Steven: [00:30:48] Yeah, amen to that. And, habits. What are some of the key stone habits, the things that you do on a daily or weekly basis that have led to some of the success?

Ryan: [00:30:55] So daily, I would say a, I've got a gratitude journal that I write three things in each morning that I'm very grateful for. That's a good way to reflect on all the things in my life that I feel I'm just lucky to have. And it also kind of puts me in a positive mindset to start the day. And I like to also then just jump right into maybe some of the more challenging things in the morning just to get them off my plate. And then usually makes for an easier go in day. Once you kind of tackle the hardest things when your mind is fresh. And for me, that's typically early in the morning.

Steven: [00:31:28] I love that. What's a book that's impacted your life the most or one you're excited about right now?

Ryan: [00:31:33] So the one that obviously has impacted my life the most is Rich Dad, Poor Dad. I think probably for most in this space, it's been one of those books that's been the blueprints. I've actually been going over it with my daughter and kind of just pulling out little pieces of the book, just to kind of slowly start sharing, just things that were impacted me and just trying to kind of teach them just important lessons about managing your finances. And so that book is still one that's really been key in my life. Another one that I've read recently several times is Essentialism: The Disciplined Pursuit of Doing Less, in an environment where you've got a lot on your plate and you're doing a lot of different things. It's how do you prioritize the highest value and focusing on that and let the other things that are just immaterial go. And so a lot of it is around learning to say no, and that's a good book for anyone, I think that's taking on a lot, trying to do big things. But you had got limited time and you got to pick and choose what's most important.

Steven: [00:32:36] Oh, that's such a good book. I highly recommend that one as well. So inspiration, what impacts have mentors made on your life and how you look at going out and finding great mentors?

Ryan: [00:32:46] So mentors have been everything to me. I mean, that's how I kind of learned about what I wanted to do. I mean, obviously it starting with my parents and just what they did in the business world. But then as I mentioned in baseball, my teammate's father, he became my first mentor in the multifamily space. And I went and invested my first five deals with them too. And then, so I got to learn along the way. And then I, I sought out other mentors who've helped me not only in real estate, but just in business and in life. And I think it's everything. When you can learn from someone who's already done it, you can shorten that learning curve. And I love being able to help others because I wouldn't be where I am today without other people that took time out of their life to help me and to show me. And so I'm all about giving back and helping others because it's fun when you can do it with people that are passionate, just like you are, and that have similar mindset. And it makes it more fun than just kind of going and doing things off on your own.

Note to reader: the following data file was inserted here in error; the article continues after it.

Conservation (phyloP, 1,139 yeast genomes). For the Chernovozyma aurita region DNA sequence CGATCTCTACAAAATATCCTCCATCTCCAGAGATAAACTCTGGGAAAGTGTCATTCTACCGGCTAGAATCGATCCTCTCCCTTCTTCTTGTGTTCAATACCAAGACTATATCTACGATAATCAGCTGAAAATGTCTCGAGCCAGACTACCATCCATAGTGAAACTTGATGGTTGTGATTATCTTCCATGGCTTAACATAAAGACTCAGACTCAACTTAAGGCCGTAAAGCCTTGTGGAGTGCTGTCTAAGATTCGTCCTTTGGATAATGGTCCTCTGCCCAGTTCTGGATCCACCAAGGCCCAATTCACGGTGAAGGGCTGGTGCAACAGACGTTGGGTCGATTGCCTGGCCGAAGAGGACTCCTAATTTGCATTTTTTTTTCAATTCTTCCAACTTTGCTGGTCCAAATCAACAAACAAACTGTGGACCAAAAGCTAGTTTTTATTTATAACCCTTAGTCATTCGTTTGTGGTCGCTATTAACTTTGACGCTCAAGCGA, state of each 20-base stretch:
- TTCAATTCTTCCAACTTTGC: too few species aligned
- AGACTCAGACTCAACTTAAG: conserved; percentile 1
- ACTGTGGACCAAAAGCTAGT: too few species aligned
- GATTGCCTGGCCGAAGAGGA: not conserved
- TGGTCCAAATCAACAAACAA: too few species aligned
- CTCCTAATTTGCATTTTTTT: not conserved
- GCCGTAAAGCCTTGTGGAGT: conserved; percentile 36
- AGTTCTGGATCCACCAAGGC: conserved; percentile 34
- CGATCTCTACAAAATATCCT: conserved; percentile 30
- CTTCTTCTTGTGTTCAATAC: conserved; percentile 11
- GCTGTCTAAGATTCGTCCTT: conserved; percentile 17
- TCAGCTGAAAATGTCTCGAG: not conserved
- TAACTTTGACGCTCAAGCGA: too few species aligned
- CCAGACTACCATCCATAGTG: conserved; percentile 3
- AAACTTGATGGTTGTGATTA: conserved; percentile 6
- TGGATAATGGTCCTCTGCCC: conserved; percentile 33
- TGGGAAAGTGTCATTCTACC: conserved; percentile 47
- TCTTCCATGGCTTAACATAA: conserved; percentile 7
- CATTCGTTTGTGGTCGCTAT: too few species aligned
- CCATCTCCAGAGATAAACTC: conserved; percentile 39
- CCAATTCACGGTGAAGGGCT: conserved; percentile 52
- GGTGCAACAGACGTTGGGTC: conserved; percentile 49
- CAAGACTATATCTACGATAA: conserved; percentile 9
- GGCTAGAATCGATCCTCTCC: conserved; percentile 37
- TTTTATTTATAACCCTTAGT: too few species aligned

Steven: [00:33:43] It's so true. It's so very true. So closing on this Ryan, purpose, what drives you to live your best life every day?

Ryan: [00:33:51] It's my, why. And it goes back to your lifestyle and, and being able to do what I want when I want with my family. And I just, like I said, you only get one life and you miss a 100% of the shots, you don't take. And so I'm a big believer in going and taking calculated risks and it really gets me excited and fulfilled when I can go through and have a really strong day and spend time with those that I love most. And that's just the life. I've gotten a second chance that just with what happened in baseball. So I don't take anything for granted anymore. And sometimes can be just the simple things that are most important to you.

Steven: [00:34:30] I love that. Well, this has been awesome, Ryan. I know we could get into so many deep topics on all of your expertise and maybe we will on another show, but where can people find out more about you or get in touch?

Ryan: [00:34:40] So you can go to mckennacapital.com. It's our website. And from there, you can reach out to me. We're on all the social sites as well. Facebook, Twitter, Instagram, LinkedIn. So feel free to connect with me there. I'd love to chat and talk some real estate.

Steven: [00:34:57] Absolutely. Well, thank you so much. And I'll leave everyone the same way I leave you guys every single show is with a reminder to live a life worth inspiring others, and you can do so today by taking action on this, by going out and applying some of these lessons. If you're looking to go out on the passive investing route, definitely take that leap. If you're looking to go down another route, take some action and take what Ryan was able to share with us and actually go and apply it. So thank you guys so much, and we'll see you guys next time..

Ryan: [00:35:25] Thank you, Steven. Appreciate you having me on your show.

OUTRO: Thank you for listening to the Investor Mindset podcast. If you like, what you heard, make sure to rate, review, subscribe, and share with a friend, head over to the investormindset.com to join the insider club, where we share tools and strategies from the top investors and entrepreneurs and how to take it to the next level.